Hey there, time traveller!
This article was published 30/9/2006 (5312 days ago), so information in it may no longer be current.
The log home, one of Winnipeg's oldest buildings, is on the other side of the CPR tracks. But it long predates the rail line that brought industry and immigration, surviving from a time when Winnipeg's wealthy and influential lived on Point Douglas.
"This is where North Point Douglas started way back, and hopefully it will be the place where it restarts," says Linda Bradley, co-chair of Sisters Initiating Steps Towards a Renewed Society (SISTARS).
The group is behind a plan to return the historic house to prominence as a $2.7-million "community hub" surrounded by public green space, a laundromat, maybe a coffee shop, and a daycare centre for local children.
But recent soil tests have shown unacceptable levels of lead, copper and zinc at the site, so a worthy project waits for news on how bad the contamination is.
Edmund Lorenzo Barber, a Connecticut Yankee born in 1834, came to the Red River Settlement by way of St. Paul, Minn. He opened a store in present-day North Point Douglas in 1861.
He married into the local elite, taking Barbara Logan, daughter of retired fur trader Robert Logan, as his wife in 1862. Among Barber's new relations were other prominent men, Andrew McDermot and A.G.B. Bannatyne.
With tangible connections to the local business scene, Barber started buying real estate with business partner John Schultz. In 1870, Schultz fled to the Barber house after escaping Louis Riel's forces at Upper Fort Garry. Barber smuggled him out of the colony.
Barber laid out many of the streets in North Point Douglas. Historian Lillian Gibbons wrote in the 1970s that Barber Street preserves his name, and that he christened Disraeli Street (after the British statesman), Euclid Avenue (after a pretty street in Cleveland), and Stella Avenue (after a gal from Minnesota whom he nearly married, only she wasn't willing to come to Red River).
Barber built the house at 99 Euclid Ave. on an angle, so his wife could look out at the Logan home from the front door. Various sources date the construction of the house between 1862 and 1867. It is a rare local surviving example of Red River Frame construction, based on the French "post on sill" technique.
End lap joints between squared oak logs secured a large base -- the sill -- on which vertical logs made the frame. Horizontal logs between the posts were held solid with mortise and tenon joints. Clay and straw filled the spaces, and plaster usually covered the exterior.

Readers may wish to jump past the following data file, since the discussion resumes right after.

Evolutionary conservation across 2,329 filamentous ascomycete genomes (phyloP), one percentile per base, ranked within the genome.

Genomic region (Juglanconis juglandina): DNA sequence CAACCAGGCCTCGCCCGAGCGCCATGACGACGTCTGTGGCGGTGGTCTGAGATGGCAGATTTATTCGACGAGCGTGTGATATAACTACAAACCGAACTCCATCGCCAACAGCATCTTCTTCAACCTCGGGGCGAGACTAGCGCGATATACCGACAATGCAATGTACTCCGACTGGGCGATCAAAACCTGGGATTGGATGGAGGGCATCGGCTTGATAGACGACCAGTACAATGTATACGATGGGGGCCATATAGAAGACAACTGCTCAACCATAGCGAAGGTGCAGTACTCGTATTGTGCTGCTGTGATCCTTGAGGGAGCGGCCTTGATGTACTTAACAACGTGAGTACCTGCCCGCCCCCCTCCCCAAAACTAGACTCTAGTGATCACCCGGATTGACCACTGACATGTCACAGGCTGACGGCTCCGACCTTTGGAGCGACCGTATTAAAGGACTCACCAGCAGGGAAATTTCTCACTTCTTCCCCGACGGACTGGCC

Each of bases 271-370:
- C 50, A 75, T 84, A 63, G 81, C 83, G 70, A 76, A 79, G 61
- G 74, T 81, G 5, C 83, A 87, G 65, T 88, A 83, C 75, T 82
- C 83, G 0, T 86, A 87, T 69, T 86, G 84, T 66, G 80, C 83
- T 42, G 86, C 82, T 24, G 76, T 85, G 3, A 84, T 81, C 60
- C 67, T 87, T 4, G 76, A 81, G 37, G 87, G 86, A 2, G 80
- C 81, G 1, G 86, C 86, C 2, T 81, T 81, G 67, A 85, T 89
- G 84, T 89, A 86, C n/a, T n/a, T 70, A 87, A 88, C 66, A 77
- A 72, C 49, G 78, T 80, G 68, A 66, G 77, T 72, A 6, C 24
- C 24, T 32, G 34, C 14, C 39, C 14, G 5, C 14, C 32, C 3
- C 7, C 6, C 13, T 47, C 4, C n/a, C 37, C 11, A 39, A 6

Barber died in 1909. In all, his family and descendants lived in the house for about 110 years. Tracy Semmer, a great-niece of Barber, remembers hearing stories of large get-togethers in a lush front yard.
"The entrance was to a big kitchen area, and garden tea parties would be centred there," says Semmer. Guests relaxed in willow chairs on the front veranda and wandered in the yard.
"There were more trees in the yard then," she says, "and an English-style garden where they kept day lilies and thistle."
In 1974, Gibbons described Barber House as "neatly plastered and stuccoed in white, trimmed with mustard-colour paint." The veranda was gone, but the windows were intact.
That image barely compares to the boarded-up eyesore there now, burnt out in numerous fires by accident and arson since before Semmer's uncle, John Graham, sold the house to the city in 1974. The house is a city and provincial heritage site.
"It's been beaten up over the years, but it still stands," says Mike Robertson of Bridgman Collaborative Architecture, which has drawn up the plans to restore Barber House and the surrounding site.
Robertson and Wins Bridgman fostered a collaborative design process guided by community members through eight sessions starting last summer. At the first meetings, local residents modelled their dream site with plasticine. In later sessions, they made models over top of a large aerial photo of the site.
"There were four- and five-year-old children telling us what they wanted," says Robertson, showing an illustration with small half-covered holes in the hill behind a curved daycare building. "These hobbit holes came from their ideas," he says. "It's a place where kids can make their own play, but never out of sight from the daycare."
"All the ideas came from the community, and that means more people have a sense of ownership," says Bradley of SISTARS, still optimistic while waiting to hear whether the contaminated soil can be replaced.
Bradley says the city and province seem earnest in efforts to help with further testing, but SISTARS has delayed taking over the deed until they know the extent of the clean-up needed. SISTARS already runs a daycare, for now, out of the nearby Church of the Open Door, under a lease that is good until next August.
The best scenario will let them break ground in spring, but nothing is guaranteed yet. "We'll accept or reject the offer depending on the clean-up," says Bradley. "If the city and the province can't clean it up, we can't afford to."